By Public Radio Staff
As the first anniversary of the Aug. 31 shooting in Odessa approaches, lawyers representing family members of two victims are filing suit against an alleged weapons dealer and a gun parts manufacturer.
The families of 15-year-old Leilah Hernandez and Joseph Griffith, who was 40, are asking for over $1 million in damages. John Sloan, whose law firm is based in Longview, Texas, is representing the families. The suit claims the gun manufacturer negligently sold “multiple firearms to an unlicensed dealer of weapons.”
Before the suit was filed Friday, the victims’ families told members of the press that the lawsuit isn’t about the money — it’s about sparking gun reform.
“I can’t watch any more kids being killed in schools, any more people being slaughtered in churches or synagogues,” said Griffith’s sister, Carla Bryne.
“We refuse to sit back while Congress sits on legislation that would provide universal background check on gun sales, including and especially private,” said Bryne.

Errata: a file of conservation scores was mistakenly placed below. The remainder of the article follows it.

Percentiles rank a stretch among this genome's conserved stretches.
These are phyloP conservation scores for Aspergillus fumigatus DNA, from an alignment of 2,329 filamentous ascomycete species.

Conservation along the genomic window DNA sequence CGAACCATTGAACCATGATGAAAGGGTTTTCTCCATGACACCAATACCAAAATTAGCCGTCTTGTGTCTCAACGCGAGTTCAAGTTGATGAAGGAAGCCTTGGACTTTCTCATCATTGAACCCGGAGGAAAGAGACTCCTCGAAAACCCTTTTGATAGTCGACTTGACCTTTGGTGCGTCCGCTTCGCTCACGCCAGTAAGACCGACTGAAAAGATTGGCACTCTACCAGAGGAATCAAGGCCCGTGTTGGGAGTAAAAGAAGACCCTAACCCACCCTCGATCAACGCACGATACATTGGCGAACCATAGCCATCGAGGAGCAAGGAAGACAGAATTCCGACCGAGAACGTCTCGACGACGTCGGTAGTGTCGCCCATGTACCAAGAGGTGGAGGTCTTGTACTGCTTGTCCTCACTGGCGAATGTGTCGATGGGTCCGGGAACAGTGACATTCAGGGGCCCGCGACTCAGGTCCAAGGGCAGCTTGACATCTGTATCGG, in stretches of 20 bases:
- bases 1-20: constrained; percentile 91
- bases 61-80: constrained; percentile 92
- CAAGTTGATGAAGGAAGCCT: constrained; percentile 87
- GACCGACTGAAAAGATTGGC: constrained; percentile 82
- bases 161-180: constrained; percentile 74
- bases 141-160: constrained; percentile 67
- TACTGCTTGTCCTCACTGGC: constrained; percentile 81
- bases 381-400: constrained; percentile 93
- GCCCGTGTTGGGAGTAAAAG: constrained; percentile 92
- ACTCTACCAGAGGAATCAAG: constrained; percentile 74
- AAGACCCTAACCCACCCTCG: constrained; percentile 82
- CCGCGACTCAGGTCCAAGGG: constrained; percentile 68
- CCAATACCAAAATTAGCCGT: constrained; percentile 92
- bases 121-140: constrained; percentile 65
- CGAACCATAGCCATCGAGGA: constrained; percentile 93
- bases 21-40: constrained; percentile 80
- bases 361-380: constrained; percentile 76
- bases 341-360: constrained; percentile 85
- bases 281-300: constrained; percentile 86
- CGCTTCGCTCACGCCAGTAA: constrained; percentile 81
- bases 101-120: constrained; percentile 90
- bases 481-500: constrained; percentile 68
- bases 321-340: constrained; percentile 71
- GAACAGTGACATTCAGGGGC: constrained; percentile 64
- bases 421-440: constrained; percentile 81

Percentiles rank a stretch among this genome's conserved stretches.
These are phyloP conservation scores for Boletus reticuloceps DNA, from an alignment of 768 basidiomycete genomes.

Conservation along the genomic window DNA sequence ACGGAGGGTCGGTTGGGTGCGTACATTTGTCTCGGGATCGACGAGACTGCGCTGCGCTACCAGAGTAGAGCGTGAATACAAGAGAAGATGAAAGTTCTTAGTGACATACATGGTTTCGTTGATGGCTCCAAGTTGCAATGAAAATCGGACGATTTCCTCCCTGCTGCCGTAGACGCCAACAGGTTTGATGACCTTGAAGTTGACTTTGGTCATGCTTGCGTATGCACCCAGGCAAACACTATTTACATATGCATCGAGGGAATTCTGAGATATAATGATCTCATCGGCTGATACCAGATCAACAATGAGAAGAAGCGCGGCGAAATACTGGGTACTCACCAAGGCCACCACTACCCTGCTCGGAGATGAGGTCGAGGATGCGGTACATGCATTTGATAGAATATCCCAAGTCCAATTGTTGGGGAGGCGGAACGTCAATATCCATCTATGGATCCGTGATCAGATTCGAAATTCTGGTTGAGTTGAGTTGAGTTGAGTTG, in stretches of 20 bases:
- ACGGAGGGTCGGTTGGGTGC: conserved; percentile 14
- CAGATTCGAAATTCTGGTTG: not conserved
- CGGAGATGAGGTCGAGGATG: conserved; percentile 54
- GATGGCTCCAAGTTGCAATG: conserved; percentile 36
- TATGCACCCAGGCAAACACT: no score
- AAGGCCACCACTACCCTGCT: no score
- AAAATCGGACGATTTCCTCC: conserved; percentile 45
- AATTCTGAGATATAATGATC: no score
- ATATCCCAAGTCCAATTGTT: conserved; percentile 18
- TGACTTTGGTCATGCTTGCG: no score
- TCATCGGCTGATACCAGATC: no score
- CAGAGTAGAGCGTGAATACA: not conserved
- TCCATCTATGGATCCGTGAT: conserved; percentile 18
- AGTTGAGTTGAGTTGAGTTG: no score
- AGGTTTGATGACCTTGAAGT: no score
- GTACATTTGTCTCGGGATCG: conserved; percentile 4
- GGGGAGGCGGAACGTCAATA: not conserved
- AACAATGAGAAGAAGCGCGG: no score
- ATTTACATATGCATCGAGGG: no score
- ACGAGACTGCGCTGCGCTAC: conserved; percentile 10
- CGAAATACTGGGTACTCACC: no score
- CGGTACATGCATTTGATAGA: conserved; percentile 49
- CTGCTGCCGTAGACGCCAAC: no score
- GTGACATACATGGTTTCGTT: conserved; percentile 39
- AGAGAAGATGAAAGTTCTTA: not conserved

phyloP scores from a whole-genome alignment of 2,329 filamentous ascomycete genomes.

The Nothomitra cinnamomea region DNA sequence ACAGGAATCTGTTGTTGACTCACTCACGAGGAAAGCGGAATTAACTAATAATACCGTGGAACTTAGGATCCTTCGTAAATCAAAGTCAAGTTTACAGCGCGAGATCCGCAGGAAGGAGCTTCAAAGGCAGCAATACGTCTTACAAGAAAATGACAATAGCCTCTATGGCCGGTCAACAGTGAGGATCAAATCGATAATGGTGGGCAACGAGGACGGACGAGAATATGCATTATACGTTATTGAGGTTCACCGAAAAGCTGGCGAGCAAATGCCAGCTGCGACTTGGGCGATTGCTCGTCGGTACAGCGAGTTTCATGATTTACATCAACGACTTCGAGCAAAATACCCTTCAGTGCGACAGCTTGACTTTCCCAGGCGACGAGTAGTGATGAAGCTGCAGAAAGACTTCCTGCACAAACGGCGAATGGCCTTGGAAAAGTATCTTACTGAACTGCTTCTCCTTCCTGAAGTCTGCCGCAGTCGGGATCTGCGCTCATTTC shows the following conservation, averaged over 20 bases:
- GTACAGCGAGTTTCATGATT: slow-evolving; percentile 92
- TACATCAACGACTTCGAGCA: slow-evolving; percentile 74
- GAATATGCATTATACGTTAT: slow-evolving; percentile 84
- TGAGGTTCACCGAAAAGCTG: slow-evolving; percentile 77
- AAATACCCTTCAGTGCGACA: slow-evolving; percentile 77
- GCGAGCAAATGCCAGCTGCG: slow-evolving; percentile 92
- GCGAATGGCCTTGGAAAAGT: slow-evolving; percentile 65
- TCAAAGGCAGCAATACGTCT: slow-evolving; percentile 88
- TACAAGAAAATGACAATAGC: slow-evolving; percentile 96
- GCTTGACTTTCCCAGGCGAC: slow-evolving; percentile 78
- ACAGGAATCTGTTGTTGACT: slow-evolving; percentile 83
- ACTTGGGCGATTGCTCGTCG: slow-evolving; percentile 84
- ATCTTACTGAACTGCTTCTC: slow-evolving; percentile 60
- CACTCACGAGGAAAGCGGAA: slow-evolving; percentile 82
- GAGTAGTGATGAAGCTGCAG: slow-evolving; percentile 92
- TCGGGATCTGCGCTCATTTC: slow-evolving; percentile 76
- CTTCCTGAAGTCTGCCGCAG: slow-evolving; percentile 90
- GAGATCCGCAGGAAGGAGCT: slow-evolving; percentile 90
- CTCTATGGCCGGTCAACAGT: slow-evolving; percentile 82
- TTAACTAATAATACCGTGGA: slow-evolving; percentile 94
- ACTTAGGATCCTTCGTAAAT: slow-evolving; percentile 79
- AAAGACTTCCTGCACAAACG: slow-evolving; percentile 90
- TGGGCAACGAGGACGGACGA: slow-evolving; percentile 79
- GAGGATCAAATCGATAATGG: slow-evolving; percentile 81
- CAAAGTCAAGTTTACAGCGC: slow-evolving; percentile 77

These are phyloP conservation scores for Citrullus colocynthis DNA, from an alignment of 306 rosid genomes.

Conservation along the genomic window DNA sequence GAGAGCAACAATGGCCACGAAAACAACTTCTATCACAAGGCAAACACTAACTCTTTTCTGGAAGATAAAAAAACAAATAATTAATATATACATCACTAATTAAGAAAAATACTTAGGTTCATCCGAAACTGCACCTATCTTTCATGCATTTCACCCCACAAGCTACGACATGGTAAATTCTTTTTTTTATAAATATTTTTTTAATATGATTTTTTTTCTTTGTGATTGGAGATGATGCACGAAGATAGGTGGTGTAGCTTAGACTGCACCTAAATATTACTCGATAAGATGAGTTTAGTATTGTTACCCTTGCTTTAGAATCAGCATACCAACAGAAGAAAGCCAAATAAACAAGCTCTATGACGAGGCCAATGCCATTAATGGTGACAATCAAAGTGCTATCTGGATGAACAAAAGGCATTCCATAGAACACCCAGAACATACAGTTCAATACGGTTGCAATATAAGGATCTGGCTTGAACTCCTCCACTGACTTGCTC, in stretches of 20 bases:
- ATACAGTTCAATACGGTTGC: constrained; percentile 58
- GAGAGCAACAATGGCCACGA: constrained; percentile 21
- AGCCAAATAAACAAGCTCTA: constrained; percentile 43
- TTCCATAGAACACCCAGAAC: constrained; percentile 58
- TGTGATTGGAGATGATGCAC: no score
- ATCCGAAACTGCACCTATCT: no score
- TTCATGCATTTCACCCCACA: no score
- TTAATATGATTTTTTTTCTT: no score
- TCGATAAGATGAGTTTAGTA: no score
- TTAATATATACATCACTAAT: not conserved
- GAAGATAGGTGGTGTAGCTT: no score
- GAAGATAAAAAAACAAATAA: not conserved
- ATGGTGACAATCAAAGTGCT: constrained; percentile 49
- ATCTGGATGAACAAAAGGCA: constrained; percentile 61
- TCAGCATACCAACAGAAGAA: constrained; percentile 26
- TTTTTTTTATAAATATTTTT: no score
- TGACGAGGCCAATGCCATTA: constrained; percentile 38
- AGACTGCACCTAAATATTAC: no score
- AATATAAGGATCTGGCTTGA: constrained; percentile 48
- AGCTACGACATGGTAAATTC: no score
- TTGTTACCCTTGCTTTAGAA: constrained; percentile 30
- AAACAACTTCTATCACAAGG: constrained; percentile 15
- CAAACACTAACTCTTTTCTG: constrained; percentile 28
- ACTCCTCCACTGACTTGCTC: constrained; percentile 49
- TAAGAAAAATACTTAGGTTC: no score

When announcing the lawsuit on Thursday afternoon, Slon said the two victims’ families “want to hold accountable those who manufactured, profited from, and supplied the AR-style weapon used in the shooting.”
“They hope to impose accountability for the negligence of the defendants that might prevent future gun violence and future gun deaths in Texas and beyond,” said Sloan.
The gunman in the shooting, which left seven people dead and over 20 injured, obtained his AR-style rifle through a private sale, according to reporting by the Associated Press which Marfa Public Radio later confirmed. The private sale allowed 36-year-old Seth Aaron Ator to bypass a federal background check that had blocked him from getting a gun in 2014.
Marcus Anthony Braziel, the Lubbock man who allegedly sold Ator his weapon in 2016, had dozens of weapons seized last year following the shooting. In July, the Associated Press reported that there isn’t a criminal case against Braziel being pursued, but the Justice Department is seeking to permanently possess 29 pistols, rifles and gun parts taken from Braziel’s Lubbock home.
The lawsuit also names Kentucky-based Anderson Manufacturing, which Sloan says sold firearms and gun parts to Braziel.
“Anderson Manufacturing was obligated to exercise reasonable care in selling firearms to as to never needlessly endanger the public by arming prohibited or otherwise dangerous purchasers,” Sloan said.
According to the Giffords Law Center to Prevent Gun Violence, gun manufacturers have largely been immune to lawsuits since 2005 when Congress passed the Protection of Lawful Commerce in Arms Act, which shields gun makers, dealers and distributors from lawsuits after gun-related crimes.